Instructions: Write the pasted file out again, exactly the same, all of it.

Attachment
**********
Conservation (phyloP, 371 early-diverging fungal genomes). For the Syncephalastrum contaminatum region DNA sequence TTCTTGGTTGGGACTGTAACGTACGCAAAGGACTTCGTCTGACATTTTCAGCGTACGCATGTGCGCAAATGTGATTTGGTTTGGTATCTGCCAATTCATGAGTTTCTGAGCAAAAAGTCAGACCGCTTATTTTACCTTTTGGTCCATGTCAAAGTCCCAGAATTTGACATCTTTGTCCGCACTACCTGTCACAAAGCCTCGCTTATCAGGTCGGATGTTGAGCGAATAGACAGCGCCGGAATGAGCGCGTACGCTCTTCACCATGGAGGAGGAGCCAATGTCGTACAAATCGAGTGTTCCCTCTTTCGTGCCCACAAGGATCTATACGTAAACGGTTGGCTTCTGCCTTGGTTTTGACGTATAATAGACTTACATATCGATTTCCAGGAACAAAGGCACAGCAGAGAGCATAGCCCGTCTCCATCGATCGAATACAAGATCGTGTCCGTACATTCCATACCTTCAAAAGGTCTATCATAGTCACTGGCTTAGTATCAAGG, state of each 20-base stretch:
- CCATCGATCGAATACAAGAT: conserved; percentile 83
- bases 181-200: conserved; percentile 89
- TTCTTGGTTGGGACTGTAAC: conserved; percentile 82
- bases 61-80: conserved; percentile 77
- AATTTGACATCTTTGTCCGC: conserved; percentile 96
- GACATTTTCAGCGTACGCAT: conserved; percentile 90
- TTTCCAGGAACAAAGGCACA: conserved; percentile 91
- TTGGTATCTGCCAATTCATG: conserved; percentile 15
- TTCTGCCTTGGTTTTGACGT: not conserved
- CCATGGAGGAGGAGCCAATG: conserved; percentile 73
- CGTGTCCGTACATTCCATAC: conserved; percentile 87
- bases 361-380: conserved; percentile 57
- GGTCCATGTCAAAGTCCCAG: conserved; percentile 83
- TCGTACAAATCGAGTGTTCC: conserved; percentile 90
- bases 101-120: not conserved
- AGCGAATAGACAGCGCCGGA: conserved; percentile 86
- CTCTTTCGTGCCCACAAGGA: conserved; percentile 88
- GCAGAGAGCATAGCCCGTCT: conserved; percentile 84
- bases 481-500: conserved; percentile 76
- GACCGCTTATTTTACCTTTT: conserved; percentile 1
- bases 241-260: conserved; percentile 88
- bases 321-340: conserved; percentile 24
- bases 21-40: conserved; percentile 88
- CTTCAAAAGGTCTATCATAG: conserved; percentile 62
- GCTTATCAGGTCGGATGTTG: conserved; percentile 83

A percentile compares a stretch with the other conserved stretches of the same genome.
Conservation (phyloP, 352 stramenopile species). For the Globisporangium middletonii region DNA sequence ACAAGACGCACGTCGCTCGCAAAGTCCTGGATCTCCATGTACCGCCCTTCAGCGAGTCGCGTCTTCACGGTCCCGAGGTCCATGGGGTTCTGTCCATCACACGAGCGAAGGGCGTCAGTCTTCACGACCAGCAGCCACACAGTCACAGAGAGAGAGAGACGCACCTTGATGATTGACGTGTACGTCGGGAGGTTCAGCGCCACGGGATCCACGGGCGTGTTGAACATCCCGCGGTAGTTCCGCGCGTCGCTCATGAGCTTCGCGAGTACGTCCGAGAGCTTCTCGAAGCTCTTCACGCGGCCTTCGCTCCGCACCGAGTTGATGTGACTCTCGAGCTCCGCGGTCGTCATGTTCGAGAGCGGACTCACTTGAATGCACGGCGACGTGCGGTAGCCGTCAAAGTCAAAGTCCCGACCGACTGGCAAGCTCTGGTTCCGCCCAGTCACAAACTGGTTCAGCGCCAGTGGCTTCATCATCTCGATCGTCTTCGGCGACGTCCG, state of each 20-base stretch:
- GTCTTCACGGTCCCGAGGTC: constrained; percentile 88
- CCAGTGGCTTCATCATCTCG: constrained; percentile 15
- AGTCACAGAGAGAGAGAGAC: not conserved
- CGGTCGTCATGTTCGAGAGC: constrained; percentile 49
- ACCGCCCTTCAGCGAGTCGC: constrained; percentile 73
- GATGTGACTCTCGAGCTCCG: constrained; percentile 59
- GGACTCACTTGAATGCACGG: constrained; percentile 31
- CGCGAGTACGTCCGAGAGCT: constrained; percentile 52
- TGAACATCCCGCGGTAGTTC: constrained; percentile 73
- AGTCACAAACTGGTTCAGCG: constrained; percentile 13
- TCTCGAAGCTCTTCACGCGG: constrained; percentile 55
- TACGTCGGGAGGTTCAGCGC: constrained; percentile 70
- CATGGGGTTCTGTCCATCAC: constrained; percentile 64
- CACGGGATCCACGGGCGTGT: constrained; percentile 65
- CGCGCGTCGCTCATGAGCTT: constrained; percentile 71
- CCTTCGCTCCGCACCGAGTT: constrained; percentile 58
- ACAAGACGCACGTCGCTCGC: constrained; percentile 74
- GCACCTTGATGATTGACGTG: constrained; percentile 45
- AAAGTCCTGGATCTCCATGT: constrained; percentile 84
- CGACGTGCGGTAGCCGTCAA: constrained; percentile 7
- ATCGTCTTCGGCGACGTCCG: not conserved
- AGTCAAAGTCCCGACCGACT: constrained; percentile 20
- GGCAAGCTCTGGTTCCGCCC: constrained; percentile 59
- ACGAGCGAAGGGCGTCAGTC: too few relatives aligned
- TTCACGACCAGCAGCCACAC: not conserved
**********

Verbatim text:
Conservation (phyloP, 371 early-diverging fungal genomes). For the Syncephalastrum contaminatum region DNA sequence TTCTTGGTTGGGACTGTAACGTACGCAAAGGACTTCGTCTGACATTTTCAGCGTACGCATGTGCGCAAATGTGATTTGGTTTGGTATCTGCCAATTCATGAGTTTCTGAGCAAAAAGTCAGACCGCTTATTTTACCTTTTGGTCCATGTCAAAGTCCCAGAATTTGACATCTTTGTCCGCACTACCTGTCACAAAGCCTCGCTTATCAGGTCGGATGTTGAGCGAATAGACAGCGCCGGAATGAGCGCGTACGCTCTTCACCATGGAGGAGGAGCCAATGTCGTACAAATCGAGTGTTCCCTCTTTCGTGCCCACAAGGATCTATACGTAAACGGTTGGCTTCTGCCTTGGTTTTGACGTATAATAGACTTACATATCGATTTCCAGGAACAAAGGCACAGCAGAGAGCATAGCCCGTCTCCATCGATCGAATACAAGATCGTGTCCGTACATTCCATACCTTCAAAAGGTCTATCATAGTCACTGGCTTAGTATCAAGG, state of each 20-base stretch:
- CCATCGATCGAATACAAGAT: conserved; percentile 83
- bases 181-200: conserved; percentile 89
- TTCTTGGTTGGGACTGTAAC: conserved; percentile 82
- bases 61-80: conserved; percentile 77
- AATTTGACATCTTTGTCCGC: conserved; percentile 96
- GACATTTTCAGCGTACGCAT: conserved; percentile 90
- TTTCCAGGAACAAAGGCACA: conserved; percentile 91
- TTGGTATCTGCCAATTCATG: conserved; percentile 15
- TTCTGCCTTGGTTTTGACGT: not conserved
- CCATGGAGGAGGAGCCAATG: conserved; percentile 73
- CGTGTCCGTACATTCCATAC: conserved; percentile 87
- bases 361-380: conserved; percentile 57
- GGTCCATGTCAAAGTCCCAG: conserved; percentile 83
- TCGTACAAATCGAGTGTTCC: conserved; percentile 90
- bases 101-120: not conserved
- AGCGAATAGACAGCGCCGGA: conserved; percentile 86
- CTCTTTCGTGCCCACAAGGA: conserved; percentile 88
- GCAGAGAGCATAGCCCGTCT: conserved; percentile 84
- bases 481-500: conserved; percentile 76
- GACCGCTTATTTTACCTTTT: conserved; percentile 1
- bases 241-260: conserved; percentile 88
- bases 321-340: conserved; percentile 24
- bases 21-40: conserved; percentile 88
- CTTCAAAAGGTCTATCATAG: conserved; percentile 62
- GCTTATCAGGTCGGATGTTG: conserved; percentile 83

A percentile compares a stretch with the other conserved stretches of the same genome.
Conservation (phyloP, 352 stramenopile species). For the Globisporangium middletonii region DNA sequence ACAAGACGCACGTCGCTCGCAAAGTCCTGGATCTCCATGTACCGCCCTTCAGCGAGTCGCGTCTTCACGGTCCCGAGGTCCATGGGGTTCTGTCCATCACACGAGCGAAGGGCGTCAGTCTTCACGACCAGCAGCCACACAGTCACAGAGAGAGAGAGACGCACCTTGATGATTGACGTGTACGTCGGGAGGTTCAGCGCCACGGGATCCACGGGCGTGTTGAACATCCCGCGGTAGTTCCGCGCGTCGCTCATGAGCTTCGCGAGTACGTCCGAGAGCTTCTCGAAGCTCTTCACGCGGCCTTCGCTCCGCACCGAGTTGATGTGACTCTCGAGCTCCGCGGTCGTCATGTTCGAGAGCGGACTCACTTGAATGCACGGCGACGTGCGGTAGCCGTCAAAGTCAAAGTCCCGACCGACTGGCAAGCTCTGGTTCCGCCCAGTCACAAACTGGTTCAGCGCCAGTGGCTTCATCATCTCGATCGTCTTCGGCGACGTCCG, state of each 20-base stretch:
- GTCTTCACGGTCCCGAGGTC: constrained; percentile 88
- CCAGTGGCTTCATCATCTCG: constrained; percentile 15
- AGTCACAGAGAGAGAGAGAC: not conserved
- CGGTCGTCATGTTCGAGAGC: constrained; percentile 49
- ACCGCCCTTCAGCGAGTCGC: constrained; percentile 73
- GATGTGACTCTCGAGCTCCG: constrained; percentile 59
- GGACTCACTTGAATGCACGG: constrained; percentile 31
- CGCGAGTACGTCCGAGAGCT: constrained; percentile 52
- TGAACATCCCGCGGTAGTTC: constrained; percentile 73
- AGTCACAAACTGGTTCAGCG: constrained; percentile 13
- TCTCGAAGCTCTTCACGCGG: constrained; percentile 55
- TACGTCGGGAGGTTCAGCGC: constrained; percentile 70
- CATGGGGTTCTGTCCATCAC: constrained; percentile 64
- CACGGGATCCACGGGCGTGT: constrained; percentile 65
- CGCGCGTCGCTCATGAGCTT: constrained; percentile 71
- CCTTCGCTCCGCACCGAGTT: constrained; percentile 58
- ACAAGACGCACGTCGCTCGC: constrained; percentile 74
- GCACCTTGATGATTGACGTG: constrained; percentile 45
- AAAGTCCTGGATCTCCATGT: constrained; percentile 84
- CGACGTGCGGTAGCCGTCAA: constrained; percentile 7
- ATCGTCTTCGGCGACGTCCG: not conserved
- AGTCAAAGTCCCGACCGACT: constrained; percentile 20
- GGCAAGCTCTGGTTCCGCCC: constrained; percentile 59
- ACGAGCGAAGGGCGTCAGTC: too few relatives aligned
- TTCACGACCAGCAGCCACAC: not conserved